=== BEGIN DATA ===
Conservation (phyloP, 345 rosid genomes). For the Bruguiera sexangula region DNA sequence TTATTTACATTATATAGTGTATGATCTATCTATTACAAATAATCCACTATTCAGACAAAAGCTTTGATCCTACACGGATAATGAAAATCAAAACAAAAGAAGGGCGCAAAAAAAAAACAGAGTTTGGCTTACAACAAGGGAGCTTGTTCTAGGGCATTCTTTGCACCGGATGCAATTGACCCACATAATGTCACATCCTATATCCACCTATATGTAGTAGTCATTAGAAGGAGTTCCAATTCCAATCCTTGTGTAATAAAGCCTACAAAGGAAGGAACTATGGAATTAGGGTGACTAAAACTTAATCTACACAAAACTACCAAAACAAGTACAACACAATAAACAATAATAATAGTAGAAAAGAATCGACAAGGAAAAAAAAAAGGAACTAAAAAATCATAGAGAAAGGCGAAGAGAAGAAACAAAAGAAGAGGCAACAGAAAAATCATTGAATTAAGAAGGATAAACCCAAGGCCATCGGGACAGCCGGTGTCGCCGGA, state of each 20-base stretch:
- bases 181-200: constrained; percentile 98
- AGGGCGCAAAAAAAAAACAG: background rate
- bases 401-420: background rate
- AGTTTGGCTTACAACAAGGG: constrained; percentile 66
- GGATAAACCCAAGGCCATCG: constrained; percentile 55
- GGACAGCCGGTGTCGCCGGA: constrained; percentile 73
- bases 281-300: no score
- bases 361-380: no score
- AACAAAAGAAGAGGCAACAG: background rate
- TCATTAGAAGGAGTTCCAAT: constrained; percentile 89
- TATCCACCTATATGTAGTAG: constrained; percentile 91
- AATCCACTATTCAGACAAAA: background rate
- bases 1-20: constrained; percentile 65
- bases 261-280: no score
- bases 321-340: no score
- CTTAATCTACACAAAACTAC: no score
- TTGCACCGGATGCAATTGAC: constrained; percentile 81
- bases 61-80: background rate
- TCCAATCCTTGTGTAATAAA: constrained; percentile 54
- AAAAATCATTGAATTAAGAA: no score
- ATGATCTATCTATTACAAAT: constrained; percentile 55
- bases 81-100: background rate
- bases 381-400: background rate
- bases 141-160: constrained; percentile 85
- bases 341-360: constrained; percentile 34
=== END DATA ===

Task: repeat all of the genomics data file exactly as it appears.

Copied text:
Conservation (phyloP, 345 rosid genomes). For the Bruguiera sexangula region DNA sequence TTATTTACATTATATAGTGTATGATCTATCTATTACAAATAATCCACTATTCAGACAAAAGCTTTGATCCTACACGGATAATGAAAATCAAAACAAAAGAAGGGCGCAAAAAAAAAACAGAGTTTGGCTTACAACAAGGGAGCTTGTTCTAGGGCATTCTTTGCACCGGATGCAATTGACCCACATAATGTCACATCCTATATCCACCTATATGTAGTAGTCATTAGAAGGAGTTCCAATTCCAATCCTTGTGTAATAAAGCCTACAAAGGAAGGAACTATGGAATTAGGGTGACTAAAACTTAATCTACACAAAACTACCAAAACAAGTACAACACAATAAACAATAATAATAGTAGAAAAGAATCGACAAGGAAAAAAAAAAGGAACTAAAAAATCATAGAGAAAGGCGAAGAGAAGAAACAAAAGAAGAGGCAACAGAAAAATCATTGAATTAAGAAGGATAAACCCAAGGCCATCGGGACAGCCGGTGTCGCCGGA, state of each 20-base stretch:
- bases 181-200: constrained; percentile 98
- AGGGCGCAAAAAAAAAACAG: background rate
- bases 401-420: background rate
- AGTTTGGCTTACAACAAGGG: constrained; percentile 66
- GGATAAACCCAAGGCCATCG: constrained; percentile 55
- GGACAGCCGGTGTCGCCGGA: constrained; percentile 73
- bases 281-300: no score
- bases 361-380: no score
- AACAAAAGAAGAGGCAACAG: background rate
- TCATTAGAAGGAGTTCCAAT: constrained; percentile 89
- TATCCACCTATATGTAGTAG: constrained; percentile 91
- AATCCACTATTCAGACAAAA: background rate
- bases 1-20: constrained; percentile 65
- bases 261-280: no score
- bases 321-340: no score
- CTTAATCTACACAAAACTAC: no score
- TTGCACCGGATGCAATTGAC: constrained; percentile 81
- bases 61-80: background rate
- TCCAATCCTTGTGTAATAAA: constrained; percentile 54
- AAAAATCATTGAATTAAGAA: no score
- ATGATCTATCTATTACAAAT: constrained; percentile 55
- bases 81-100: background rate
- bases 381-400: background rate
- bases 141-160: constrained; percentile 85
- bases 341-360: constrained; percentile 34